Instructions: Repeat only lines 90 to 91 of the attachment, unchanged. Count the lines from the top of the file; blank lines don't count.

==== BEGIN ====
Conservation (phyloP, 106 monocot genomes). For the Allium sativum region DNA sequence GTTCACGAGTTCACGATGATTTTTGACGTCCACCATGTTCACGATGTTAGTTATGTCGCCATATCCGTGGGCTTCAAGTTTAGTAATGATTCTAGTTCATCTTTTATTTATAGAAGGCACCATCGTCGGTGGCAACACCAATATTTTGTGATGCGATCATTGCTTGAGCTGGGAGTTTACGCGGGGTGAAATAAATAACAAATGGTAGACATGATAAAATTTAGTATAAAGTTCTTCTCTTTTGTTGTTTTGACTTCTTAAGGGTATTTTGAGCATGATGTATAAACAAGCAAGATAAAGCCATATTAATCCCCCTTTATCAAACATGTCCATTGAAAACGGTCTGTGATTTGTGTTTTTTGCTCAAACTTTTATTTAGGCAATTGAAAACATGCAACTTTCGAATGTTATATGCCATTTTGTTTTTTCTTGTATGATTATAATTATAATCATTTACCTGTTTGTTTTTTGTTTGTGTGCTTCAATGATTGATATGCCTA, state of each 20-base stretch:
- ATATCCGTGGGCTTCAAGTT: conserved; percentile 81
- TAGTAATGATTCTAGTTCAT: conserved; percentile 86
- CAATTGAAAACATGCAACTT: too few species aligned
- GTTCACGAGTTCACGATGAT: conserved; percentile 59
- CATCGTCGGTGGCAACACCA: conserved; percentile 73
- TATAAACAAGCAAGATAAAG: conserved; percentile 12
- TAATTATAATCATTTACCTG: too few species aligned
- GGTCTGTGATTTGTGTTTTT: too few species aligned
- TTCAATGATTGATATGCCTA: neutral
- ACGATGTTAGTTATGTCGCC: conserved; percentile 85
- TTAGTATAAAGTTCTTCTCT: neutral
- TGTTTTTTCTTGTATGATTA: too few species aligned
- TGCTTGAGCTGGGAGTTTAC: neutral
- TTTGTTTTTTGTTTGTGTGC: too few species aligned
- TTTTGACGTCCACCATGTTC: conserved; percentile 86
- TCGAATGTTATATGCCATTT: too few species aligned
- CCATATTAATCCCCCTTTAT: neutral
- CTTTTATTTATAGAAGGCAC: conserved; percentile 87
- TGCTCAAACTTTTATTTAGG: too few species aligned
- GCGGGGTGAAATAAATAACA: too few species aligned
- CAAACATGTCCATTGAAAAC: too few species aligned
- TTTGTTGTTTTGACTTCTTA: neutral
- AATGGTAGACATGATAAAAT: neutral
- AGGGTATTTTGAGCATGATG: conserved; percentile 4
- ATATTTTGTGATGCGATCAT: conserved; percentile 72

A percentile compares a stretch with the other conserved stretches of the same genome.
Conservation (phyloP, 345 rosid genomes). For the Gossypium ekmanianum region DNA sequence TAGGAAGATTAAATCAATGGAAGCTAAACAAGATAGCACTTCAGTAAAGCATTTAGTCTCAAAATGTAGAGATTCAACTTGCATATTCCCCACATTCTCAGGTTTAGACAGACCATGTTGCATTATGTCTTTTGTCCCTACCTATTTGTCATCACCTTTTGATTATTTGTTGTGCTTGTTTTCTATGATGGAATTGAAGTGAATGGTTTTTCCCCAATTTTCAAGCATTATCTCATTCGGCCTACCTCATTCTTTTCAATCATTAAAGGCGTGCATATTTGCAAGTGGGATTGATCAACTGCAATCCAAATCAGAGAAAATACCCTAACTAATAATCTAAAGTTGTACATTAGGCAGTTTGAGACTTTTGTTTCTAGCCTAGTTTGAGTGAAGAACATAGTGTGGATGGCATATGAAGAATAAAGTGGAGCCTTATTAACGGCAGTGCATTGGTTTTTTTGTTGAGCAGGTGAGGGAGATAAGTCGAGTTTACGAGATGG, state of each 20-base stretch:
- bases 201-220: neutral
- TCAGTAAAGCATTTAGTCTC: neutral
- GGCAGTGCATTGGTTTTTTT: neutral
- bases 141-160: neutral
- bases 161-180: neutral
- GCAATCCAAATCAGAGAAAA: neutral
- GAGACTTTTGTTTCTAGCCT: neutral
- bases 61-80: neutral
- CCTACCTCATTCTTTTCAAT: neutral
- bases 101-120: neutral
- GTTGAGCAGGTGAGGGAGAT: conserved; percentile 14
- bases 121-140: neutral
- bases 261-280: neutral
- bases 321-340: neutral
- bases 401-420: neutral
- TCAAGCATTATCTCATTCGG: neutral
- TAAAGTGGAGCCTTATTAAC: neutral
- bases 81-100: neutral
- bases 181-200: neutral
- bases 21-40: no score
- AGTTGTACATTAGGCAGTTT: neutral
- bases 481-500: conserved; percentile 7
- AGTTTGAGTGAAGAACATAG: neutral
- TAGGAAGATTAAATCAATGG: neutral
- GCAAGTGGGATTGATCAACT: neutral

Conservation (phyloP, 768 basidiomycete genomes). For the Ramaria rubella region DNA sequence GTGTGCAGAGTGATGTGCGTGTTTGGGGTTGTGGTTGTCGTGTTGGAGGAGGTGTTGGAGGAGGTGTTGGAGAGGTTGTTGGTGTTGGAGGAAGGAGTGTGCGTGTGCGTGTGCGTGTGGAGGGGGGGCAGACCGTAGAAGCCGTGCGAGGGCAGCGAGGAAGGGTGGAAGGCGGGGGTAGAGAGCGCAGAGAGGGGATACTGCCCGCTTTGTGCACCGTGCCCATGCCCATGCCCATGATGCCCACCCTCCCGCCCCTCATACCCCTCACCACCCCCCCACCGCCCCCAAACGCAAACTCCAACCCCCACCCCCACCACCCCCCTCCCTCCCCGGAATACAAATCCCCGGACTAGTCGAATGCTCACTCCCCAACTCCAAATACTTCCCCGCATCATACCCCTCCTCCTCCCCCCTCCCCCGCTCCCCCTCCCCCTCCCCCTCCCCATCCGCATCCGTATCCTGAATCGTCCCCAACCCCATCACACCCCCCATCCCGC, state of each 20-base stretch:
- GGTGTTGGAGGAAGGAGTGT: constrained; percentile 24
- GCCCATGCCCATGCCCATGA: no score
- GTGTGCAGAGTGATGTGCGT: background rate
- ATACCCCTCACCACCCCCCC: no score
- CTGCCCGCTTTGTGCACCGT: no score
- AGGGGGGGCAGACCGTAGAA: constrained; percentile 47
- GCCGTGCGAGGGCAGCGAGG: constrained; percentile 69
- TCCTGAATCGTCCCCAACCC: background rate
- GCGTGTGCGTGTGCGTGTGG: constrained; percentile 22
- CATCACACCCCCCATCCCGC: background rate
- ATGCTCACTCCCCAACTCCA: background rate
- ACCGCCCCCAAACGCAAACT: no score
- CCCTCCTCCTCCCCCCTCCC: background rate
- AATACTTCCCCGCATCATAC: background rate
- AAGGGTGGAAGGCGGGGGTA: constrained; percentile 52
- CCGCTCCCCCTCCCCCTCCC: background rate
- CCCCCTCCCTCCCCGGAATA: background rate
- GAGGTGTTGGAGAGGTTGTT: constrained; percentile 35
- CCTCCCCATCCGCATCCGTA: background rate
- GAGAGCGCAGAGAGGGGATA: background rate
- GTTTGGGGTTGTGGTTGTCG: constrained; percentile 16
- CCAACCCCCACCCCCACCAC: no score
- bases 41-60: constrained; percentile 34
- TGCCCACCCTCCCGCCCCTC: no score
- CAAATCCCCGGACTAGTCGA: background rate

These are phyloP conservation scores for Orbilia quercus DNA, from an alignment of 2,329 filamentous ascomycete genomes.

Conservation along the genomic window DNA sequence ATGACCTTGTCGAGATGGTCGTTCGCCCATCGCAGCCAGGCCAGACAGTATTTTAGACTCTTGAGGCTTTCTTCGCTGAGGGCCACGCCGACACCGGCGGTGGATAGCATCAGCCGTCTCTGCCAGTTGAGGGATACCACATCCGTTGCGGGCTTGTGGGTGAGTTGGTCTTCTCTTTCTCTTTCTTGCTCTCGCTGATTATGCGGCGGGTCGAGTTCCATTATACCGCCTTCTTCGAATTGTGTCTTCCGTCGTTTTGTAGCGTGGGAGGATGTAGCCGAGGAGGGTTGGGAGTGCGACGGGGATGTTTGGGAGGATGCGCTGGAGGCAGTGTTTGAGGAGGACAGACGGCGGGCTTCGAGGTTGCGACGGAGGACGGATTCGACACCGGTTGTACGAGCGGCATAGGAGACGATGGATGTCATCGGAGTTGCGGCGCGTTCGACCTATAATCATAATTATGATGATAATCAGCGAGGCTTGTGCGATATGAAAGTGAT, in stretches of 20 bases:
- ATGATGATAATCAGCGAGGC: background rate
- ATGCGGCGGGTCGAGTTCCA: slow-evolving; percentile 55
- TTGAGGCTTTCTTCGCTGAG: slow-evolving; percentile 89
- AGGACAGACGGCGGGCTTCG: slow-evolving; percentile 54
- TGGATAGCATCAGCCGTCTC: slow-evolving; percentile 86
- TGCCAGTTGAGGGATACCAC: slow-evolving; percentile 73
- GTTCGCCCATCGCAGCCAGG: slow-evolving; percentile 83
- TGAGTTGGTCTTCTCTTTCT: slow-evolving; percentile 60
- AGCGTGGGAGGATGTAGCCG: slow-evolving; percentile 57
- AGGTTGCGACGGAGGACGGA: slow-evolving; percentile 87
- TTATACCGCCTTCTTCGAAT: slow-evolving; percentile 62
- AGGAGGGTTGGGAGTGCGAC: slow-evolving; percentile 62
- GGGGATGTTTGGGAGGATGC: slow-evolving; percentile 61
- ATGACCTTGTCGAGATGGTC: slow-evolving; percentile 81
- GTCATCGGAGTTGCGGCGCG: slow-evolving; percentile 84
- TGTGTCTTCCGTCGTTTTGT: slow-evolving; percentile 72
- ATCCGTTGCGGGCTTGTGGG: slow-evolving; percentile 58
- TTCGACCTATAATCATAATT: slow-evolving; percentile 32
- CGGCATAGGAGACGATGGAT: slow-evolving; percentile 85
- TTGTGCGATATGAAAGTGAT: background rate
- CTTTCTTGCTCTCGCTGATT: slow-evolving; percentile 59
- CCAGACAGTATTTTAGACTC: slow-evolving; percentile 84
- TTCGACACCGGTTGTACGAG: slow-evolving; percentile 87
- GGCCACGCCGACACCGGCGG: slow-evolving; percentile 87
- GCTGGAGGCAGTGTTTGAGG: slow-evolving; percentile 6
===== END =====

- AGCGTGGGAGGATGTAGCCG: slow-evolving; percentile 57
- AGGTTGCGACGGAGGACGGA: slow-evolving; percentile 87